AD LIB: FRESH CARATS

Byline: Lisa Lockwood

NEW YORK — A beautiful model and a logo just don’t cut it anymore. Women today crave information.
That’s the opinion of Joan Evans, a marketing and fragrance executive who teamed up in December with Alvin Chereskin, former chairman of AC&R Advertising, to form Fresh Carats Ltd., a marketing and advertising firm.
Chereskin is best known for his creative work for Estee Lauder for 28 years. He retired from AC&R Advertising in 1994. Evans, a psychologist, has previously worked for such clients as Time Magazine, Remy Martin, Godiva, Nina Ricci, Georgette Klinger Salons, Revlon and Chanel.
Fresh Carats’ current client roster includes Annick Goutal fragrances, Go Silk and Elizabeth Arden Red Door Salon.
WWD chatted with Chereskin and Evans in their offices about what kind of advertising connects with women.

WWD: Has there been a psychological shift in what women respond to?
Evans: They’re very savvy and they’ve gotten very cynical. They want to be able to identify with whatever the message is. You need to speak to them, not at them. A lot of the research I’ve done over the years indicates that women love to fantasize, but there has to be a believability in the fantasy.
WWD: What are women looking for in a fashion ad?
Evans: Women’s values are changing. They’re not as preoccupied with clothing. Through all the research we’ve done, I know that women want information, and if they’re going to make a $1,500 investment in a suit, they want information about it. I don’t believe a logo and the name of a company are enough anymore.
We know that editorials have much more credibility than ads. In an ad, I want to see the product clearly. I don’t want to see a model flying through the air. If there’s something special about the detailing, I want to see that, or a stitch or a weave. I want to know what the point of view is. What’s special about the product? Clearly, there’s a trend to copy-heavy advertising. Look at Coca Cola and Nike.
Chereskin: Why is it right for a newspaper to give all the information about an outfit, but not for an ad in a magazine? Is it all image? Maybe just the simple, “Here I am, buy me” doesn’t work anymore.
WWD: What bugs you about fashion advertising?
Chereskin: The supermodels overshadow the product. I always felt the Lauder model was never more important than the company.
WWD: Which current ads do you admire?
Evans: Maybelline, the Ponds Institute, Oil of Olay. Oil of Olay was the first mass product that advertised in a prestige environment and made its product look expensive, yet it was affordable. I really like the ad for Calyx, the fragrance. It’s tropical; it shows nature and that the scent comes from plants. As soon as you see the ad, you know it isn’t an oriental. You know it will be natural, floral, green. The imagery matches what’s in the bottle. It sets up an expectation in the consumer’s mind.
Chereskin: CK One. Calvin Klein knows his audience and his look. The distribution was new, unisex was new. It was absolutely noncontroversial, with broad mass acceptance. I also like the Sunflower ads. The name, the attitude and the price were all consistent. The fragrance delivered the image. The new DKNY campaign got me from the color viewpoint. The Reebok ads really stopped me. Their Versa training ad was brilliant. It was educational and visually very exciting.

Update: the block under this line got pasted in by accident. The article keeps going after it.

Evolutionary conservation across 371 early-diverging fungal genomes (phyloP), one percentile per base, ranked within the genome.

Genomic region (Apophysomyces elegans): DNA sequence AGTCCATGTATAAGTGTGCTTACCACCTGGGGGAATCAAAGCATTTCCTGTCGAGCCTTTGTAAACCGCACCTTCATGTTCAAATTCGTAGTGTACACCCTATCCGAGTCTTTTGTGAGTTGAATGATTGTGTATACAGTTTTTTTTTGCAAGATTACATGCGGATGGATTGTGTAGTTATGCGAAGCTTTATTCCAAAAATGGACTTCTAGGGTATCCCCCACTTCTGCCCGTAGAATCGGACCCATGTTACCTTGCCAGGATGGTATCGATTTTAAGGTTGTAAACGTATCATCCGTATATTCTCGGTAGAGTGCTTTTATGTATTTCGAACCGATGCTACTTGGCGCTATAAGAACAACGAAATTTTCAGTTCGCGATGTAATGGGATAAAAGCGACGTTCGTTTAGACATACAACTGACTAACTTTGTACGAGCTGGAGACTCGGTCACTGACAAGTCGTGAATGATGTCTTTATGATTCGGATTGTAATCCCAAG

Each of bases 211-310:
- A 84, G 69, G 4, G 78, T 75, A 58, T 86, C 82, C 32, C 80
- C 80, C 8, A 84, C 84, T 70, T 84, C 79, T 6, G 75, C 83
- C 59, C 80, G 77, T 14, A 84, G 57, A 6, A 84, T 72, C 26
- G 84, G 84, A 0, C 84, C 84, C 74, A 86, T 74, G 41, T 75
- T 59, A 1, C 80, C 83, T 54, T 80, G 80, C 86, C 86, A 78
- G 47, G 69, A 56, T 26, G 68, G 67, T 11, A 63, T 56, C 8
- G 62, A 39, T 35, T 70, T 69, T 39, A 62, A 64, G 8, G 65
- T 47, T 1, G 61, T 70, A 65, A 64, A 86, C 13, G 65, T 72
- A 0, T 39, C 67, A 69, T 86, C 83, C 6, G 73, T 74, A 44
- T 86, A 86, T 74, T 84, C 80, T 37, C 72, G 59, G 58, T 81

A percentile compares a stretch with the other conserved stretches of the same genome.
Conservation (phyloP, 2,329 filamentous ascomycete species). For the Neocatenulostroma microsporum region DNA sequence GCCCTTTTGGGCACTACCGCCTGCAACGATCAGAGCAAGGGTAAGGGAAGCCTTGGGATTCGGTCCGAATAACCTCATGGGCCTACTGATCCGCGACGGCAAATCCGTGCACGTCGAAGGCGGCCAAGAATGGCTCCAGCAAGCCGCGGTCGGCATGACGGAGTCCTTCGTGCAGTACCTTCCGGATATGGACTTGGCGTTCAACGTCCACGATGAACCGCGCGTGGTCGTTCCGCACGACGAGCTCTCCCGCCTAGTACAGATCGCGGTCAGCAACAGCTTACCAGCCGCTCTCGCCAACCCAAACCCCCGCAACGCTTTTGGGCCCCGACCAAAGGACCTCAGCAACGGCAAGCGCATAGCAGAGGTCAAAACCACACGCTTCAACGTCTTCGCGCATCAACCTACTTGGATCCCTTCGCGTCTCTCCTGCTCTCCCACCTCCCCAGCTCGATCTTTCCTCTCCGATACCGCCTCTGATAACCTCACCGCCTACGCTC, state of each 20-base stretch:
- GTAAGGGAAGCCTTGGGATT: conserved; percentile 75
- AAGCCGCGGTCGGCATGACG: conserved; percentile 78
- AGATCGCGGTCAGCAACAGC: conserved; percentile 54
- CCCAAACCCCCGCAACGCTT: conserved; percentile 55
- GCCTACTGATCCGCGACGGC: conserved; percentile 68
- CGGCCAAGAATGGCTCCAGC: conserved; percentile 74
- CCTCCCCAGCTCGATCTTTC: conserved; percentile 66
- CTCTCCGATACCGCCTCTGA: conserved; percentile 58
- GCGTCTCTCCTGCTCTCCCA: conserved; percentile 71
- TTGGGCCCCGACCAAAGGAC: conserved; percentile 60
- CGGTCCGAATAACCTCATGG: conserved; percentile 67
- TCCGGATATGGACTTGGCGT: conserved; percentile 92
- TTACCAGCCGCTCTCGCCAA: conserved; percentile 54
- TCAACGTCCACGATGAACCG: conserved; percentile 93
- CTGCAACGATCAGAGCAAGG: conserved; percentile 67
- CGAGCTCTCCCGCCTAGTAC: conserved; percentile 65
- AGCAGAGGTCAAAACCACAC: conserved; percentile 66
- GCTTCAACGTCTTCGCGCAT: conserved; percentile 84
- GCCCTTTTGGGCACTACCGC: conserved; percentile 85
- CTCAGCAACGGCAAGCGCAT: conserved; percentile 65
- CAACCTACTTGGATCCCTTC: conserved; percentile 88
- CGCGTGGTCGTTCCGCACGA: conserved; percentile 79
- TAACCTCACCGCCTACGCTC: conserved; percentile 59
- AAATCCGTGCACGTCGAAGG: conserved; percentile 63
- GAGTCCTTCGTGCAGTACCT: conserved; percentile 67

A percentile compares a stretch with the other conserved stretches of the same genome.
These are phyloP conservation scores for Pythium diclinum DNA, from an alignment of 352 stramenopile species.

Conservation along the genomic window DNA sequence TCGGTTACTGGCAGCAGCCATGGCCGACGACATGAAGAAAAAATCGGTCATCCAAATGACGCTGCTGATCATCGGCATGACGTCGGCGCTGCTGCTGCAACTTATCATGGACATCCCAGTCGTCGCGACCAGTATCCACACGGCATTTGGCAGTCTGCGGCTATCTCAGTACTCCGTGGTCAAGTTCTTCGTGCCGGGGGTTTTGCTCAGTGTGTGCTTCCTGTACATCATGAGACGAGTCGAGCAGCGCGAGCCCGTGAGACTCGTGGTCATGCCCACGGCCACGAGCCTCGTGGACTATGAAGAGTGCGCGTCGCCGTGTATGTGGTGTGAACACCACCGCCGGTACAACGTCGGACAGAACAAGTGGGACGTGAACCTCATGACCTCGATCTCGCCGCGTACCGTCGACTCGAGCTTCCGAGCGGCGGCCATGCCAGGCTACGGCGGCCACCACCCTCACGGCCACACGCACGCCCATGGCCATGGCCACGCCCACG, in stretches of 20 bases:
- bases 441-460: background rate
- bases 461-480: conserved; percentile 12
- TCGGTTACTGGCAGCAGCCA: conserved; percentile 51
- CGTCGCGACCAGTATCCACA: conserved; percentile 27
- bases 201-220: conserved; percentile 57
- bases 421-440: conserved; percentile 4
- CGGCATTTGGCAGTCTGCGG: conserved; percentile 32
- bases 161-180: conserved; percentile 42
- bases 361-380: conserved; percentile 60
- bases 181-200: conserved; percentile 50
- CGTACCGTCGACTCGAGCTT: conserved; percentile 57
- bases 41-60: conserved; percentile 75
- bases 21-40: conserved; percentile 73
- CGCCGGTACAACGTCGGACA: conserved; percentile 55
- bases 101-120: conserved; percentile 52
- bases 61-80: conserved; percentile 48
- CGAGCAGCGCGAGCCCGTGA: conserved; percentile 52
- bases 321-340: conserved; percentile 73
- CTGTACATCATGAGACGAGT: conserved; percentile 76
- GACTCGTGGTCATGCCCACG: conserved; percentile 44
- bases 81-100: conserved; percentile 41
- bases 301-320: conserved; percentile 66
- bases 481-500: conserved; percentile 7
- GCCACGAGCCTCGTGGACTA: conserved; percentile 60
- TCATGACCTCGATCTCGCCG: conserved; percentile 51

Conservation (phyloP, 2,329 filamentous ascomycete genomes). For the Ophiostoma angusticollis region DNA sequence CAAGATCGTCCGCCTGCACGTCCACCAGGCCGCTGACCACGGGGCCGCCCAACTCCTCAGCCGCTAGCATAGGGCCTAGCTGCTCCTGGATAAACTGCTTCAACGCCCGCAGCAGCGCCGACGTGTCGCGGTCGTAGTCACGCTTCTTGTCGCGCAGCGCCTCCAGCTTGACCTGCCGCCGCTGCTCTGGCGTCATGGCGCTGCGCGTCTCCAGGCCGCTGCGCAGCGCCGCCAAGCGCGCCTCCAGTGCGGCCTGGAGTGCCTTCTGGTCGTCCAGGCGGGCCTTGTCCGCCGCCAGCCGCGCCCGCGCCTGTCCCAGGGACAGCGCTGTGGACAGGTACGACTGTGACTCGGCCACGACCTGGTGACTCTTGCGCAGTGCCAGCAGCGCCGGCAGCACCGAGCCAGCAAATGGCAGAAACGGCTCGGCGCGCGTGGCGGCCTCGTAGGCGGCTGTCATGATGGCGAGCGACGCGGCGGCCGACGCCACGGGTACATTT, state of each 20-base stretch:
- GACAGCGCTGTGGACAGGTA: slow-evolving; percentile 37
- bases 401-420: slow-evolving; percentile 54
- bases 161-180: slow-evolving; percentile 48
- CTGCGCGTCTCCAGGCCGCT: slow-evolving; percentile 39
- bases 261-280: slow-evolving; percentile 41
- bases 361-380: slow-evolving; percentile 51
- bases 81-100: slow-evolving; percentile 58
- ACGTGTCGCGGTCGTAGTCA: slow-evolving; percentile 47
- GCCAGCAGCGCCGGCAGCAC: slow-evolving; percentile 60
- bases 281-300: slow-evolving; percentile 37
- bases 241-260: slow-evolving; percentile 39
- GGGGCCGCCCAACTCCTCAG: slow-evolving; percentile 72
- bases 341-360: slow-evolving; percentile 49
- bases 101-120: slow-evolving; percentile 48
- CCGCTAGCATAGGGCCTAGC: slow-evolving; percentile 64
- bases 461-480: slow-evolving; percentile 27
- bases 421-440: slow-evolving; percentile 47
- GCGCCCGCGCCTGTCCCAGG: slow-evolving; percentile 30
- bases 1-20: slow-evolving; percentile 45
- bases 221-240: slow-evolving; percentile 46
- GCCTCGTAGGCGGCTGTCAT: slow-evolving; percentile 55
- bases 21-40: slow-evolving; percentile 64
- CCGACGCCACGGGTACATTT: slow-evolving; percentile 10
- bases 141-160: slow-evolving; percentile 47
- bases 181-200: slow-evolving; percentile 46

WWD: What’s new in the way advertisers are marketing their products?
Evans: We’re seeing a very big shift in the way advertisers are making decisions in “niche” marketing. The best example of a car company that’s really fallen into a narrow niche is Saab. Its print ads in fashion magazines are terrific. It uses illustrations, as opposed to photographs, and defines its target niche and talks directly to them. Another example is Quaker Oats. It’s now running full-page color ads for its rice cakes in fashion magazines. It says an awful lot. It’s targeting women who eat sensibly by putting the product in the image category.
WWD: What makes a great or memorable ad?
Chereskin: A great ad should be a piece of communication that the reader says, “I know you’re paying for this, but I agree with you. What you’re saying is true.”
Evans: Good advertising should be entertainment.
WWD: Why don’t more advertisers use humor in their ads?
Chereskin: What’s your concept of humor? One man’s humor is another man’s poison. I think we’re living in a continent where there’s not a universal humor. We’re very regional. We’re not like one ilk. It’s hard to be humorous and not offend somebody.
Evans: I think the High Karate ads were one of the only successful humorous campaigns for men’s fragrances. The whole concept was witty and humorous.
WWD: Do you think controversial ads sell products?
Chereskin: I think the Benetton ads were reprehensible. I thought the idea that he [Oliviero Toscani] did social documents under the guise of Benetton was the wrong place at the wrong time. Why not just run the ad without the logo then? It was not his job to make a social commentary.
We once ran a series of ads for Health-Tex in the New York Times Magazine in the late Sixties called, “Handy Answers to Hard Questions Asked by Children in the Health-Tex Years.” One ad asked, “Why are people of different color?” We got thousands of positive letters, but two big Southern retailers said they would discontinue the line.

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